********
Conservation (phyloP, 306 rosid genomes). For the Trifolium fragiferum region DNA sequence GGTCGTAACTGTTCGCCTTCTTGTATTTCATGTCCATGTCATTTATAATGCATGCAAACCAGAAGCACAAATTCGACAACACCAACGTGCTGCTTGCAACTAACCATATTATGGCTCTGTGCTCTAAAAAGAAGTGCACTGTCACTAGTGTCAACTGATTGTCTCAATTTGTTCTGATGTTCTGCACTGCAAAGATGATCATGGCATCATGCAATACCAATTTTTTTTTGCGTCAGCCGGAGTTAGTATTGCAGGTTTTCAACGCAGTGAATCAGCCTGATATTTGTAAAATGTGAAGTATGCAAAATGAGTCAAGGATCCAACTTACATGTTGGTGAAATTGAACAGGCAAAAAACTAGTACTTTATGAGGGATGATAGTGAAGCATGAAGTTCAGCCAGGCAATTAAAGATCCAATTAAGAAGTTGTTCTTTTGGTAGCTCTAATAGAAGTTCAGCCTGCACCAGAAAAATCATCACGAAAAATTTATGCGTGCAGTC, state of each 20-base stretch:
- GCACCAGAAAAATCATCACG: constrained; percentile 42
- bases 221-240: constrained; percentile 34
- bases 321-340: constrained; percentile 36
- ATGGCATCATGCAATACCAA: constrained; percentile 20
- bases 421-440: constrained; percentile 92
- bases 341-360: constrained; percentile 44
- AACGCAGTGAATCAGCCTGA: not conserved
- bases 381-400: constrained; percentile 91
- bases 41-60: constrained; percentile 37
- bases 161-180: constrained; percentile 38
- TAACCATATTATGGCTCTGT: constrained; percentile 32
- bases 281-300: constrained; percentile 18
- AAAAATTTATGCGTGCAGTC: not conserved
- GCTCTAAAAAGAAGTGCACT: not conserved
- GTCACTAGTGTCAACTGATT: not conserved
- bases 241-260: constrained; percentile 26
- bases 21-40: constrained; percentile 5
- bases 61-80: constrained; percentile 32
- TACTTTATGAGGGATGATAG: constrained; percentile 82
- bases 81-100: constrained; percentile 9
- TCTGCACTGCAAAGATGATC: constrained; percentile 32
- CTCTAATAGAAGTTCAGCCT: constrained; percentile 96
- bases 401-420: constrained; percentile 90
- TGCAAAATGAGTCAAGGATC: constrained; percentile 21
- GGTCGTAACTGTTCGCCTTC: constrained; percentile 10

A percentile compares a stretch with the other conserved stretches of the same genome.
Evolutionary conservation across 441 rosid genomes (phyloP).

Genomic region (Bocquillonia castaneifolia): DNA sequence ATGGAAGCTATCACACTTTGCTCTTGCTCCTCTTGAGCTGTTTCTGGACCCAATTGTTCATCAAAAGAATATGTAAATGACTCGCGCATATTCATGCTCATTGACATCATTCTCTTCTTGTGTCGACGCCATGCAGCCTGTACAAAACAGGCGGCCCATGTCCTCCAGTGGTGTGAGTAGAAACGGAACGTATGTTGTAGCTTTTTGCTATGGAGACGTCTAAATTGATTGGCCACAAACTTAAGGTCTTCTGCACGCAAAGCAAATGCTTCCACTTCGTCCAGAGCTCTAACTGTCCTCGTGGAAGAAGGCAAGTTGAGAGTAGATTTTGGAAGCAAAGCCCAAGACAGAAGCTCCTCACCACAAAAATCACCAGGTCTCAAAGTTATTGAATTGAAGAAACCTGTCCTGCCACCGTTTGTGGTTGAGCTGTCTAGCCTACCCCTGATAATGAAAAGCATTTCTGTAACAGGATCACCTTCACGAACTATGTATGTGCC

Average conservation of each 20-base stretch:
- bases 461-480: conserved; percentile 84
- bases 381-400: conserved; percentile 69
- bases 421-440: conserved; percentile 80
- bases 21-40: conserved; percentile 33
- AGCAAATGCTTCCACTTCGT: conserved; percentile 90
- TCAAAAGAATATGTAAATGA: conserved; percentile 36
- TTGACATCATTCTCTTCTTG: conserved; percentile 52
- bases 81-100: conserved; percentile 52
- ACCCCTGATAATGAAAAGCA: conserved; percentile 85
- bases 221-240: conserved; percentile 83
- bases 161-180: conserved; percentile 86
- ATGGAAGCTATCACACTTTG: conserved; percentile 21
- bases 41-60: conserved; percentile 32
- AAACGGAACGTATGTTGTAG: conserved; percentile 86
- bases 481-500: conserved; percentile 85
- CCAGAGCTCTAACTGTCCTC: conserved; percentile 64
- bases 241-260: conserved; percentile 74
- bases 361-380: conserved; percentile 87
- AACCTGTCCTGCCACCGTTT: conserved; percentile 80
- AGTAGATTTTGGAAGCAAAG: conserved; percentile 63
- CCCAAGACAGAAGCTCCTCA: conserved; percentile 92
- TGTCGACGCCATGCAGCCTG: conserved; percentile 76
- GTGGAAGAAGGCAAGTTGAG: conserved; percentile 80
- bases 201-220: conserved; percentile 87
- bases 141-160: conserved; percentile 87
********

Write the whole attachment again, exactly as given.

Conservation (phyloP, 306 rosid genomes). For the Trifolium fragiferum region DNA sequence GGTCGTAACTGTTCGCCTTCTTGTATTTCATGTCCATGTCATTTATAATGCATGCAAACCAGAAGCACAAATTCGACAACACCAACGTGCTGCTTGCAACTAACCATATTATGGCTCTGTGCTCTAAAAAGAAGTGCACTGTCACTAGTGTCAACTGATTGTCTCAATTTGTTCTGATGTTCTGCACTGCAAAGATGATCATGGCATCATGCAATACCAATTTTTTTTTGCGTCAGCCGGAGTTAGTATTGCAGGTTTTCAACGCAGTGAATCAGCCTGATATTTGTAAAATGTGAAGTATGCAAAATGAGTCAAGGATCCAACTTACATGTTGGTGAAATTGAACAGGCAAAAAACTAGTACTTTATGAGGGATGATAGTGAAGCATGAAGTTCAGCCAGGCAATTAAAGATCCAATTAAGAAGTTGTTCTTTTGGTAGCTCTAATAGAAGTTCAGCCTGCACCAGAAAAATCATCACGAAAAATTTATGCGTGCAGTC, state of each 20-base stretch:
- GCACCAGAAAAATCATCACG: constrained; percentile 42
- bases 221-240: constrained; percentile 34
- bases 321-340: constrained; percentile 36
- ATGGCATCATGCAATACCAA: constrained; percentile 20
- bases 421-440: constrained; percentile 92
- bases 341-360: constrained; percentile 44
- AACGCAGTGAATCAGCCTGA: not conserved
- bases 381-400: constrained; percentile 91
- bases 41-60: constrained; percentile 37
- bases 161-180: constrained; percentile 38
- TAACCATATTATGGCTCTGT: constrained; percentile 32
- bases 281-300: constrained; percentile 18
- AAAAATTTATGCGTGCAGTC: not conserved
- GCTCTAAAAAGAAGTGCACT: not conserved
- GTCACTAGTGTCAACTGATT: not conserved
- bases 241-260: constrained; percentile 26
- bases 21-40: constrained; percentile 5
- bases 61-80: constrained; percentile 32
- TACTTTATGAGGGATGATAG: constrained; percentile 82
- bases 81-100: constrained; percentile 9
- TCTGCACTGCAAAGATGATC: constrained; percentile 32
- CTCTAATAGAAGTTCAGCCT: constrained; percentile 96
- bases 401-420: constrained; percentile 90
- TGCAAAATGAGTCAAGGATC: constrained; percentile 21
- GGTCGTAACTGTTCGCCTTC: constrained; percentile 10

A percentile compares a stretch with the other conserved stretches of the same genome.
Evolutionary conservation across 441 rosid genomes (phyloP).

Genomic region (Bocquillonia castaneifolia): DNA sequence ATGGAAGCTATCACACTTTGCTCTTGCTCCTCTTGAGCTGTTTCTGGACCCAATTGTTCATCAAAAGAATATGTAAATGACTCGCGCATATTCATGCTCATTGACATCATTCTCTTCTTGTGTCGACGCCATGCAGCCTGTACAAAACAGGCGGCCCATGTCCTCCAGTGGTGTGAGTAGAAACGGAACGTATGTTGTAGCTTTTTGCTATGGAGACGTCTAAATTGATTGGCCACAAACTTAAGGTCTTCTGCACGCAAAGCAAATGCTTCCACTTCGTCCAGAGCTCTAACTGTCCTCGTGGAAGAAGGCAAGTTGAGAGTAGATTTTGGAAGCAAAGCCCAAGACAGAAGCTCCTCACCACAAAAATCACCAGGTCTCAAAGTTATTGAATTGAAGAAACCTGTCCTGCCACCGTTTGTGGTTGAGCTGTCTAGCCTACCCCTGATAATGAAAAGCATTTCTGTAACAGGATCACCTTCACGAACTATGTATGTGCC

Average conservation of each 20-base stretch:
- bases 461-480: conserved; percentile 84
- bases 381-400: conserved; percentile 69
- bases 421-440: conserved; percentile 80
- bases 21-40: conserved; percentile 33
- AGCAAATGCTTCCACTTCGT: conserved; percentile 90
- TCAAAAGAATATGTAAATGA: conserved; percentile 36
- TTGACATCATTCTCTTCTTG: conserved; percentile 52
- bases 81-100: conserved; percentile 52
- ACCCCTGATAATGAAAAGCA: conserved; percentile 85
- bases 221-240: conserved; percentile 83
- bases 161-180: conserved; percentile 86
- ATGGAAGCTATCACACTTTG: conserved; percentile 21
- bases 41-60: conserved; percentile 32
- AAACGGAACGTATGTTGTAG: conserved; percentile 86
- bases 481-500: conserved; percentile 85
- CCAGAGCTCTAACTGTCCTC: conserved; percentile 64
- bases 241-260: conserved; percentile 74
- bases 361-380: conserved; percentile 87
- AACCTGTCCTGCCACCGTTT: conserved; percentile 80
- AGTAGATTTTGGAAGCAAAG: conserved; percentile 63
- CCCAAGACAGAAGCTCCTCA: conserved; percentile 92
- TGTCGACGCCATGCAGCCTG: conserved; percentile 76
- GTGGAAGAAGGCAAGTTGAG: conserved; percentile 80
- bases 201-220: conserved; percentile 87
- bases 141-160: conserved; percentile 87